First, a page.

5 Questions to a soil scientist
Age: Mature, active, moderately weathered, partly eluviated, 0.06ka
Address: Landcare Research PO Box 40 , Lincoln , New Zealand
Position: Research Leader
1. When did you decide to study soil science?
Childhood curiosity about a brilliant red-coloured road cutting near my family farm made me aware of earth materials. I completed undergraduate study in chemistry and geology and worked as an exploration geologist, sampling soils for copper and tungsten content. I realized that I was more interested in the soils themselves than just the metal contents of the samples. Thoughts for the future harked back to that cutting. I had to know more about what that was. The threads of curiosity and accumulating knowledge all came together when I studied soil science, in a post-grad diploma, at Lincoln University , NZ. There was a feeling of homecoming.
2. Who has been your most influential teacher?
I have been fortunate to have several enthusiastic teachers. Two that stand out are Prof's Armand Van Wambeke, and Marlin Cline, of Cornel U who gave the vital ingredient of one-on-one discussion which imparted and sharpened. Like others who have been a great influence, these two taught from the authority of long experience. Various supervisors and colleagues in my work have also been inspiring teachers.
3. What do you find most exciting about soil science?
The greatest excitement for me is to understand how a landscape works, and to capture some expression of its orderliness. The exploration of planet earth is not complete, and in 2010 we can still discover, characterize, and name new soils. We can take part in fundamental discovery armed with just a spade and auger. It is a unique experience to arrive in a fresh landscape and gather clues about its genesis, and patterns of soils, and then to extend that understanding to make inferences about its management potential and risks. Another buzz for me is to work closely as part of a project team where great ideas arise out of group interactions. This is only too rare and needs to be nurtured.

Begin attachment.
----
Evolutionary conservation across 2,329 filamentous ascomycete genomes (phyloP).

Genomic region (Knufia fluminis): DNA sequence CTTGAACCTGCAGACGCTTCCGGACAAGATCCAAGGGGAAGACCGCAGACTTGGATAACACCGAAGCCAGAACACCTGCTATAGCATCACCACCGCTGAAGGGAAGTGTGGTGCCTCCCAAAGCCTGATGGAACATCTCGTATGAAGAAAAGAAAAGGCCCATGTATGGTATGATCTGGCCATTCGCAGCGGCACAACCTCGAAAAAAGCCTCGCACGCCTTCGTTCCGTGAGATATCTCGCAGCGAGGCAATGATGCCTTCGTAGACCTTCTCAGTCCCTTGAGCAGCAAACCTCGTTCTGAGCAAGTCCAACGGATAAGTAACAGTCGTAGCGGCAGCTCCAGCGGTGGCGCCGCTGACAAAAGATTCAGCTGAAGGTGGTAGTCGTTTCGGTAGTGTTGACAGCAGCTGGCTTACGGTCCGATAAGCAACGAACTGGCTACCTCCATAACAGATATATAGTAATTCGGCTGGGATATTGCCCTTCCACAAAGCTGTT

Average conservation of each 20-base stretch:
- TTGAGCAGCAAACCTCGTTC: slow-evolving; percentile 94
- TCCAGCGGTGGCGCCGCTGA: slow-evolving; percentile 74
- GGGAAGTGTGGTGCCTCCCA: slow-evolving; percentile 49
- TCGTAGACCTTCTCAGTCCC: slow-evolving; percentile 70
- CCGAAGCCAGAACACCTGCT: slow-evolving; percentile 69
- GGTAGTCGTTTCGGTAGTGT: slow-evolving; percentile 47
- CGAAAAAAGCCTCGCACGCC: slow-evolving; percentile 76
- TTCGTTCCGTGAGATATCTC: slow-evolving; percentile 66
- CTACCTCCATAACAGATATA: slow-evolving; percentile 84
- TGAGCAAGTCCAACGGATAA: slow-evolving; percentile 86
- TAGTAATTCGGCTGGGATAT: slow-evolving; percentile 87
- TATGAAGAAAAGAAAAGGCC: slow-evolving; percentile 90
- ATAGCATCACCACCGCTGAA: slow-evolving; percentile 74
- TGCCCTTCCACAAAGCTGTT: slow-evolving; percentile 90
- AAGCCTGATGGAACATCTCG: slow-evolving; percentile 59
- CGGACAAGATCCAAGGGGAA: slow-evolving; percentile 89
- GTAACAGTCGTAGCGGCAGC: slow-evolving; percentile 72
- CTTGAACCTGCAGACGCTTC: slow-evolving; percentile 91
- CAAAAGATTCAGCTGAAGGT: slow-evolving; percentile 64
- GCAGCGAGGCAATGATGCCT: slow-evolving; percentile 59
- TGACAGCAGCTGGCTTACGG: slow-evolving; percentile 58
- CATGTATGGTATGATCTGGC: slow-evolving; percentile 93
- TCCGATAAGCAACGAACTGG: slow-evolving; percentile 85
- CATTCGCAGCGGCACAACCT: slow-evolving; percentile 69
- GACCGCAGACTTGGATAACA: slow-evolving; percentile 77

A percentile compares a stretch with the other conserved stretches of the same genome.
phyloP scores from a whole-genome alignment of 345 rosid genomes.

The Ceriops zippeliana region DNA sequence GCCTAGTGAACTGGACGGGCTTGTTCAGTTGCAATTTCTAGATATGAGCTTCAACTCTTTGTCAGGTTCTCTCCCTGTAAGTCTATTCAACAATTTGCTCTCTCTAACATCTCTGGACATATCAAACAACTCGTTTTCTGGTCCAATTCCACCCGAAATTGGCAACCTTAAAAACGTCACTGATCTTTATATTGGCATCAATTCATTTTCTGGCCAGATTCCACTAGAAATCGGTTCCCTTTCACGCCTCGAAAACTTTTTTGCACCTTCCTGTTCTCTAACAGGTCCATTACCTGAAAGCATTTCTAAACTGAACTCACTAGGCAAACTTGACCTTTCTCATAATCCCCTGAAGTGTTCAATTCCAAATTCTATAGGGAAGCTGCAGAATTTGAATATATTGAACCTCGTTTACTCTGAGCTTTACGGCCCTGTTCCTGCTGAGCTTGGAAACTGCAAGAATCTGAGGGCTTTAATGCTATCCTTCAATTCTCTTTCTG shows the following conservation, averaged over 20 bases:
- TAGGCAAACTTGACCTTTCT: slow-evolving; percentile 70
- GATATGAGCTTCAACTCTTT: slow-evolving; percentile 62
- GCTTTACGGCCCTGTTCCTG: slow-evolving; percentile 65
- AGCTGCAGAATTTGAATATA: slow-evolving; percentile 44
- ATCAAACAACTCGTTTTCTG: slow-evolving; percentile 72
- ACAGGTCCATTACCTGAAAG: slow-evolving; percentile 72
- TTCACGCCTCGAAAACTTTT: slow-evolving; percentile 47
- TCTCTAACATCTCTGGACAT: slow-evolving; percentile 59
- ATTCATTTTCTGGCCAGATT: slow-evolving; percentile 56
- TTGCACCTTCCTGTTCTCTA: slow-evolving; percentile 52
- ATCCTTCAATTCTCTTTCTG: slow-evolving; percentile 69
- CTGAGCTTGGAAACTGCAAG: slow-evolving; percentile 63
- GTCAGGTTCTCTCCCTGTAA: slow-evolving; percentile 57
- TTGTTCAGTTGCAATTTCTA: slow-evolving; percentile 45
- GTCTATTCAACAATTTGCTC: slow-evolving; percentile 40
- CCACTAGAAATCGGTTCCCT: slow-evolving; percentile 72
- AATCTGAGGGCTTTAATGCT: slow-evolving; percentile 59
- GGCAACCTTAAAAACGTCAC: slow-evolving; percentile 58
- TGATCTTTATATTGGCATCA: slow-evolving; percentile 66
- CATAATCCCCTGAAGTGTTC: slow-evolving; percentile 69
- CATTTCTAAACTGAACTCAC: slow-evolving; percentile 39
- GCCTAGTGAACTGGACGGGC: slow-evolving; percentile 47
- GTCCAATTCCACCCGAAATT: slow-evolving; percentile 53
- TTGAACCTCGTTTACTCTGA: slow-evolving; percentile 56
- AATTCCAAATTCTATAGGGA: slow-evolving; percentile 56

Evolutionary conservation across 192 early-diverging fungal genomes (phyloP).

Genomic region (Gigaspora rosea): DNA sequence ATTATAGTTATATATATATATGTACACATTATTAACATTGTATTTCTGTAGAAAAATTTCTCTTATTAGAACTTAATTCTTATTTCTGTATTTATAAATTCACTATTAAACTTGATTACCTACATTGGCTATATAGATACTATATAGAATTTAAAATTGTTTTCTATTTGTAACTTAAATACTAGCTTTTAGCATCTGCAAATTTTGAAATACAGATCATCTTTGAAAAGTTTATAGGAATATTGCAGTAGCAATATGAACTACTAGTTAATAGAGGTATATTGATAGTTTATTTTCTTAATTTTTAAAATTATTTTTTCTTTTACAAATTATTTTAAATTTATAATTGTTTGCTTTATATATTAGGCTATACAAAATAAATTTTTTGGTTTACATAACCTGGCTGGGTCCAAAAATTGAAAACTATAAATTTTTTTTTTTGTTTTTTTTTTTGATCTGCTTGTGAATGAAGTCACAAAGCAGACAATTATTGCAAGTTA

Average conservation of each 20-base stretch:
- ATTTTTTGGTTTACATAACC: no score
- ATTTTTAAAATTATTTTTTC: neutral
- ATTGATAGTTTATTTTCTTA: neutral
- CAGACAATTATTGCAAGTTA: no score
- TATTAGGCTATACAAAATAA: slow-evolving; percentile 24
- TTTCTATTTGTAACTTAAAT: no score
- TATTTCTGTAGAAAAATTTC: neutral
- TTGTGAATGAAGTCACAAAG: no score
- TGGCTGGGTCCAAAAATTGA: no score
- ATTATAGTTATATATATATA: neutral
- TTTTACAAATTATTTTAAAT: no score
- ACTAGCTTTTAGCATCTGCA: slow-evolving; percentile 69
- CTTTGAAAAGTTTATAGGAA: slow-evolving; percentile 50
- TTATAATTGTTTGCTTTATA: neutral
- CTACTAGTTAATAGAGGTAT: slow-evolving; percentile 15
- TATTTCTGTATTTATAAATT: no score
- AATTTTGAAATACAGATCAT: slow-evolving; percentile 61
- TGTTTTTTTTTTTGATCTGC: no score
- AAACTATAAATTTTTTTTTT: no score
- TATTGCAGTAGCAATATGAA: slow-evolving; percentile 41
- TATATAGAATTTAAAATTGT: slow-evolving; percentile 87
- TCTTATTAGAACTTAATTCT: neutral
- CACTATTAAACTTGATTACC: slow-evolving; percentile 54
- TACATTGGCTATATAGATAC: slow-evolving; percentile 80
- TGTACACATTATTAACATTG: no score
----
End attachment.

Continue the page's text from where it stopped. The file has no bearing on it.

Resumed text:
4. How would you stimulate teenagers and young graduates to study soil science?
This question is relates back to question 1. If we were to survey 'why we studied soil science' for a large sample of soil scientists we may discover some common paths that might be used or adapted.
Because my path was curiosity, then I would naturally wish to stimulate curiosity in the young. For the very young it would be to dig and delve to search for the curious. For older more aware students the hook would be landscapes to discover the natural order and think about why, how, and its significance for people. The mystery needs to be posed then unveiled by observation. Wouldn't it be marvelous if the power of the gaming industry could be harnessed to pose the mystery. The technology is available to produce dynamic 4D visualizations of how landscapes evolve and work, at multiple scales. Enthusiasm is best caught from people but gaming media could stimulate the initial curiosity.
Deep thought needs to be given to identifying what is cool about soils! Biologists have the cute and cuddly; geologists have dinosaurs and volcanoes. What does soil science have? Pin-up soils? Soil art is a start but needs to reach a larger audience. Soil science needs to engage the advertising industry. Give them a break, provide for them something really good to promote.
5. How do you see the future of soil science?
If humans enjoy a good future on earth then part of the reason will be because they have gained a new regard for the underpinning soil. The future of soil science is tied to the future of people on this crowded planet. Imagine a world where people understand soil not just the specialists but the public, officials, and businesses. Soil is popular. 'Dirt' is no longer a synonym for unhealthy. The idea of soil as natural capital becomes embedded in the public and economic mind. Land use is configured to take best advantage of this natural capital, and all the soil services it supports are monitored and managed, not just the economically convenient ones. Intergenerational equity is a working principle and we understand resilience and how to manage it. Capital withdrawals from the soil are rebuilt where possible by recycled waste streams. Less of the earth's resources are devoted to frippery and more to substance.
We must communicate our ideas in new ways far beyond our inner circles. They may be idealistic but without something to aim for we are destined to just hug the bottom line of expediency.